I think there are only two religions left in the world today, they are STEM and HASS. These are acronyms borrowed from university speak – STEM stands for Science, Technology Engineering and Mathematics; HASS is Humanities Arts & Social Sciences, and they are capture an essential division in intellectual society. I have tried to reconcile them to each other but each claims the fundament as its own. Even in my own personality i find it impossible for the two to co-exist peacefully. I feel like one is grafted onto the other, and that graft is constantly itching, threatening to putrefy and dissolve.

Many years ago a classical education consisted of a mixture of disciplines from both sides. I think this was useful, it attempted to strike a balance. These days people strike off in one direction or another and the neglected half becomes withered and sclerotic. Thus scientists have bad dress sense and social skills, whilst drama students are allergic to mathematics. And I include the greatest dramas of all – organised religion – firmly as belonging on the HASS side of the divide. In their purest form, the humanities derive truth from revelation rather than logic. For science, there is no revelation, only induction from observation. This is the great dividing principle.

The two have always coexisted, but in the end there is only room for one final explanation. After overturning a long dominance held by religion, STEM and HASS are nowdays engaged in a turf war for this belief-space. They each attempt to dominate the other by offering alternate explanations and theories, or by the very firmness of the commitment to their own cause. There was an interesting example of this recently in the New York Times (discussed at Leiter Reports) when the philosopher David Albert clashed with Lawrence Krauss over the origin of the universe. It seems that the philosopher won this particular tussle, but the progress of science (itself the child of philosophy and alchemy) has been undermining the foundations of theologians for years.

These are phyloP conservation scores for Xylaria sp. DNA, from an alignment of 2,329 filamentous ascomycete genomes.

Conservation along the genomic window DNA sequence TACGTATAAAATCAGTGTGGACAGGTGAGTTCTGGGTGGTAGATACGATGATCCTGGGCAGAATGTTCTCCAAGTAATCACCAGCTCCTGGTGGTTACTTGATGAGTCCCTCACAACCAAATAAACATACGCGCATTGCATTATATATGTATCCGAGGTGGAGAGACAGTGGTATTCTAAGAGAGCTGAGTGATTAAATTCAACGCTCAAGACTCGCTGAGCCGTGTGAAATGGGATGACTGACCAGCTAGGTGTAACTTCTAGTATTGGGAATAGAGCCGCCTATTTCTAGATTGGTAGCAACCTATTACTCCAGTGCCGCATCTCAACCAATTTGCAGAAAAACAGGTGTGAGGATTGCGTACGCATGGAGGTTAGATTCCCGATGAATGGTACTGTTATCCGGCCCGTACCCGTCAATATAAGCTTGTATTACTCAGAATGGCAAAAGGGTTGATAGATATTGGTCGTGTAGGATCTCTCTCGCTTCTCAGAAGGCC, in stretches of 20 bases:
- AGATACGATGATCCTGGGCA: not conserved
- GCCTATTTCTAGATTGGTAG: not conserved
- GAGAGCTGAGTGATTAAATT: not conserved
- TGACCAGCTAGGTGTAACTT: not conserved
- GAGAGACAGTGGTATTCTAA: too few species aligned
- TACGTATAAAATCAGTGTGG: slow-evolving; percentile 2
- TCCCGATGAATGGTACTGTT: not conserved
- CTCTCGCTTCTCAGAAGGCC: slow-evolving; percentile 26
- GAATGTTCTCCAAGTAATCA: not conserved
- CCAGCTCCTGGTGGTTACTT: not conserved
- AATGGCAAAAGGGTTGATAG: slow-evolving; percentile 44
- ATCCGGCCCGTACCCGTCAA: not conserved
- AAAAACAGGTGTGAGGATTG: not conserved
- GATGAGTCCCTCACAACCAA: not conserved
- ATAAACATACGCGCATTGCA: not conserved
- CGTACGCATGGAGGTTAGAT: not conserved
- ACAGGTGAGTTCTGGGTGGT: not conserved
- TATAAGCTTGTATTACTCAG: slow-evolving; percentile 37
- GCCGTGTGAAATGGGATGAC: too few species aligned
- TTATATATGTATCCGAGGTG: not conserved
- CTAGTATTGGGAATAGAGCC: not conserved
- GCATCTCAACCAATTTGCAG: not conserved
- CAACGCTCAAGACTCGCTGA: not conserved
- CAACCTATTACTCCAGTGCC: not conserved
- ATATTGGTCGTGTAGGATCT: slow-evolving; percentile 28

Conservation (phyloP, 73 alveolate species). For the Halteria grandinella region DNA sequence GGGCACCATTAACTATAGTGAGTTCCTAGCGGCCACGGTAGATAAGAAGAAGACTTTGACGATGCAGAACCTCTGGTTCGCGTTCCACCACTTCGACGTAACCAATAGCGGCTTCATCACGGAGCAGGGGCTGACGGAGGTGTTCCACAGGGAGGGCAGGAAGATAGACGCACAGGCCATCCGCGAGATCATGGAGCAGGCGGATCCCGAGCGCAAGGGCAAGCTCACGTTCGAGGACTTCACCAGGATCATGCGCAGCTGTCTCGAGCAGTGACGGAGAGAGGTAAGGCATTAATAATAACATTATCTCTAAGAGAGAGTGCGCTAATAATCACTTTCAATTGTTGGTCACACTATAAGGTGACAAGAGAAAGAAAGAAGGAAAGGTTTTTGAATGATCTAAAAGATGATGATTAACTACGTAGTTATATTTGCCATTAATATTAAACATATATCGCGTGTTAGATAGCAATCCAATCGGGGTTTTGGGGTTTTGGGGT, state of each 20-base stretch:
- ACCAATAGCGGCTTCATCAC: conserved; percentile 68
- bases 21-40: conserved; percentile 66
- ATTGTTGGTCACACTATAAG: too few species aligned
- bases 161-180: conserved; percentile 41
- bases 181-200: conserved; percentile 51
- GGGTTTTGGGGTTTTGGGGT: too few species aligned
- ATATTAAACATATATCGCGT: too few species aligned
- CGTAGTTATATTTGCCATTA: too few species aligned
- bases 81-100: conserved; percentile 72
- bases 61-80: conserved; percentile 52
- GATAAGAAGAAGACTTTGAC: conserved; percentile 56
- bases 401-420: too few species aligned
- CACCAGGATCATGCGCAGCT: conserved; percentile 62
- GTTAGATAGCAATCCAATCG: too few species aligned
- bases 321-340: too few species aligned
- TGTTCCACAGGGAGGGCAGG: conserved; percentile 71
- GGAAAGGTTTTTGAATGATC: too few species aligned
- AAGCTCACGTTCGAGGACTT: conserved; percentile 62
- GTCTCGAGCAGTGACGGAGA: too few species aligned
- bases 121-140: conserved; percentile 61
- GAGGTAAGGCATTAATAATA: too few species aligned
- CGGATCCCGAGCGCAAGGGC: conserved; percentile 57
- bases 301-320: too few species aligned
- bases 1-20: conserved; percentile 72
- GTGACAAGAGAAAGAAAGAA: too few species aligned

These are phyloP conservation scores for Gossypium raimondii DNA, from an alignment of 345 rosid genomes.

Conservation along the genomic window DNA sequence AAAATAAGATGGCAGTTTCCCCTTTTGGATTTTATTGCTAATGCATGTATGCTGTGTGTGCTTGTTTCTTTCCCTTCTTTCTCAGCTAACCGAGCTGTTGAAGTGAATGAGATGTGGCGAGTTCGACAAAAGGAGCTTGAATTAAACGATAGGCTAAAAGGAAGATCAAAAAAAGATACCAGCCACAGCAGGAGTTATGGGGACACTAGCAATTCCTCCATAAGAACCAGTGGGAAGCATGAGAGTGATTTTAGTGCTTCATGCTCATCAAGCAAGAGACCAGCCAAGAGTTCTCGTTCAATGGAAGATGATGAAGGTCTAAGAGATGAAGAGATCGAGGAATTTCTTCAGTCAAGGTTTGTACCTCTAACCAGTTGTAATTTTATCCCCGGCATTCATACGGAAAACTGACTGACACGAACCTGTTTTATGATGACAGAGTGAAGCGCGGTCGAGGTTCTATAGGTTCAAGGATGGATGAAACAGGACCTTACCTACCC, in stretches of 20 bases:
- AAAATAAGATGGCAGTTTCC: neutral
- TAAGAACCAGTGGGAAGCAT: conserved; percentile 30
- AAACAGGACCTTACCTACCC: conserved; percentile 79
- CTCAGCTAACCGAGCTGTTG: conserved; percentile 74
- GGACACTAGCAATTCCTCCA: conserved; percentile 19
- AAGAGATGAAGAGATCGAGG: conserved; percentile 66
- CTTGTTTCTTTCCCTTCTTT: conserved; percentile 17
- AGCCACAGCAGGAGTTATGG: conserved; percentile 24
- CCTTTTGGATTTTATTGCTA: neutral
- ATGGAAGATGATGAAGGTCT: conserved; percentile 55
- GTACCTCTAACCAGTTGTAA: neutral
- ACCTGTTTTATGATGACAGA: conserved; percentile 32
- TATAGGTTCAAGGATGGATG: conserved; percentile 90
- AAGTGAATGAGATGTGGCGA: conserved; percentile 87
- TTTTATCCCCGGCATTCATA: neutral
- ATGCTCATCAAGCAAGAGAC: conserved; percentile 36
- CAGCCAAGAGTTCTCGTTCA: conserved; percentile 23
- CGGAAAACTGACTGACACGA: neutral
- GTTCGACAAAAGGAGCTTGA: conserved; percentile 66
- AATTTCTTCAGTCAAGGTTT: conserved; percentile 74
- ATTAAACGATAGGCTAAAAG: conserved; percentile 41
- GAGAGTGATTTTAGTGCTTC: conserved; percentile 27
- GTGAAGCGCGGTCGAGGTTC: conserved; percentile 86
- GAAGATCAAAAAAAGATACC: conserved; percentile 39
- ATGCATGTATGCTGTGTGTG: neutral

To the scientist, maybe there is something faintly decadent and Dionysian about work in the humanities. What is the purpose of it? It seems there can be no great discoveries on par with splitting the atom or inventing the computer. Instead it is all just talk talk talk, clashing of egos, and drinking of copious amounts of wine at gallery openings. To someone in the humanities however, science is a cold geeky space where research is about the ever finer splitting of hairs in obscure branches of study, so far removed from ordinary life as to be essentially meaningless in import. Occasionally great inventions are hurled out into the world to good or evil consequence, little considered beforehand in either case. And no amount of new invention changes what it is to feel, or to be alive. Science is the study of the world, humanities is the study of life.

Although there are many within STEM and HASS who might disagree, to me the core difference between the two boils down to a simple inversion in the nature of one’s world view. STEM sees the world as the ultimate reality, and as human consciousness as being within it. HASS, on the other hand, sees human consciousness as the ultimate container, with the world existing inside it. From one observation flows the study of the world, from the other comes the study of our soul. They do not deny the existence of the other, but they each lay clam to be on the most fundamental soil.